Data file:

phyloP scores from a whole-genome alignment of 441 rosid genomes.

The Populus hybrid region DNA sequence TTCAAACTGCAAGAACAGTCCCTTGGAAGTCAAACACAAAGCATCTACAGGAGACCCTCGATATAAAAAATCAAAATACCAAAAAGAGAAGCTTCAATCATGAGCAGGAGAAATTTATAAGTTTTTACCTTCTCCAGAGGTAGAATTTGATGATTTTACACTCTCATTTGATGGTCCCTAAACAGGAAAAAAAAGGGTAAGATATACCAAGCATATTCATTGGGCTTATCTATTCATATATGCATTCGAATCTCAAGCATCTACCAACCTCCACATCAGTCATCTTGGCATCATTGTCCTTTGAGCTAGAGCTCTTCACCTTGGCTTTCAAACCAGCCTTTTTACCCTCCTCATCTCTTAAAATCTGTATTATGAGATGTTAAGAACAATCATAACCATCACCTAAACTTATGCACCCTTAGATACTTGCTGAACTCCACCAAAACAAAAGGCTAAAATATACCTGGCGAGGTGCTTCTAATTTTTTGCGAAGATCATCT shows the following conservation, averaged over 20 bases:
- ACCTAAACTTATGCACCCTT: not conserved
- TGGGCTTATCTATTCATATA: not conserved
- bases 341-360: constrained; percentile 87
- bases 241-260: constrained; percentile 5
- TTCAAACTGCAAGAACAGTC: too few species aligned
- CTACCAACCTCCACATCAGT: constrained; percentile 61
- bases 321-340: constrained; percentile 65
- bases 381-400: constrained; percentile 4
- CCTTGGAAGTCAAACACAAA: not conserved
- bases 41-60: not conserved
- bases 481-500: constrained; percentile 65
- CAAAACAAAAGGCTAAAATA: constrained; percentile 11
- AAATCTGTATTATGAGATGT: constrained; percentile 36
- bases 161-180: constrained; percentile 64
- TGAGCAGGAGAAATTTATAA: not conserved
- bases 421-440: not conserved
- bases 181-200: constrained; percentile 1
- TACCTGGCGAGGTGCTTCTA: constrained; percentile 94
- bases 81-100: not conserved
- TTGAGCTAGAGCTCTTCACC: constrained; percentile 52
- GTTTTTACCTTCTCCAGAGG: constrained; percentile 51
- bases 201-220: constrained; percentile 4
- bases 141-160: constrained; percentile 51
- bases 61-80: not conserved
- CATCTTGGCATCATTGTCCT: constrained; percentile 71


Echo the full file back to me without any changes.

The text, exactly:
phyloP scores from a whole-genome alignment of 441 rosid genomes.

The Populus hybrid region DNA sequence TTCAAACTGCAAGAACAGTCCCTTGGAAGTCAAACACAAAGCATCTACAGGAGACCCTCGATATAAAAAATCAAAATACCAAAAAGAGAAGCTTCAATCATGAGCAGGAGAAATTTATAAGTTTTTACCTTCTCCAGAGGTAGAATTTGATGATTTTACACTCTCATTTGATGGTCCCTAAACAGGAAAAAAAAGGGTAAGATATACCAAGCATATTCATTGGGCTTATCTATTCATATATGCATTCGAATCTCAAGCATCTACCAACCTCCACATCAGTCATCTTGGCATCATTGTCCTTTGAGCTAGAGCTCTTCACCTTGGCTTTCAAACCAGCCTTTTTACCCTCCTCATCTCTTAAAATCTGTATTATGAGATGTTAAGAACAATCATAACCATCACCTAAACTTATGCACCCTTAGATACTTGCTGAACTCCACCAAAACAAAAGGCTAAAATATACCTGGCGAGGTGCTTCTAATTTTTTGCGAAGATCATCT shows the following conservation, averaged over 20 bases:
- ACCTAAACTTATGCACCCTT: not conserved
- TGGGCTTATCTATTCATATA: not conserved
- bases 341-360: constrained; percentile 87
- bases 241-260: constrained; percentile 5
- TTCAAACTGCAAGAACAGTC: too few species aligned
- CTACCAACCTCCACATCAGT: constrained; percentile 61
- bases 321-340: constrained; percentile 65
- bases 381-400: constrained; percentile 4
- CCTTGGAAGTCAAACACAAA: not conserved
- bases 41-60: not conserved
- bases 481-500: constrained; percentile 65
- CAAAACAAAAGGCTAAAATA: constrained; percentile 11
- AAATCTGTATTATGAGATGT: constrained; percentile 36
- bases 161-180: constrained; percentile 64
- TGAGCAGGAGAAATTTATAA: not conserved
- bases 421-440: not conserved
- bases 181-200: constrained; percentile 1
- TACCTGGCGAGGTGCTTCTA: constrained; percentile 94
- bases 81-100: not conserved
- TTGAGCTAGAGCTCTTCACC: constrained; percentile 52
- GTTTTTACCTTCTCCAGAGG: constrained; percentile 51
- bases 201-220: constrained; percentile 4
- bases 141-160: constrained; percentile 51
- bases 61-80: not conserved
- CATCTTGGCATCATTGTCCT: constrained; percentile 71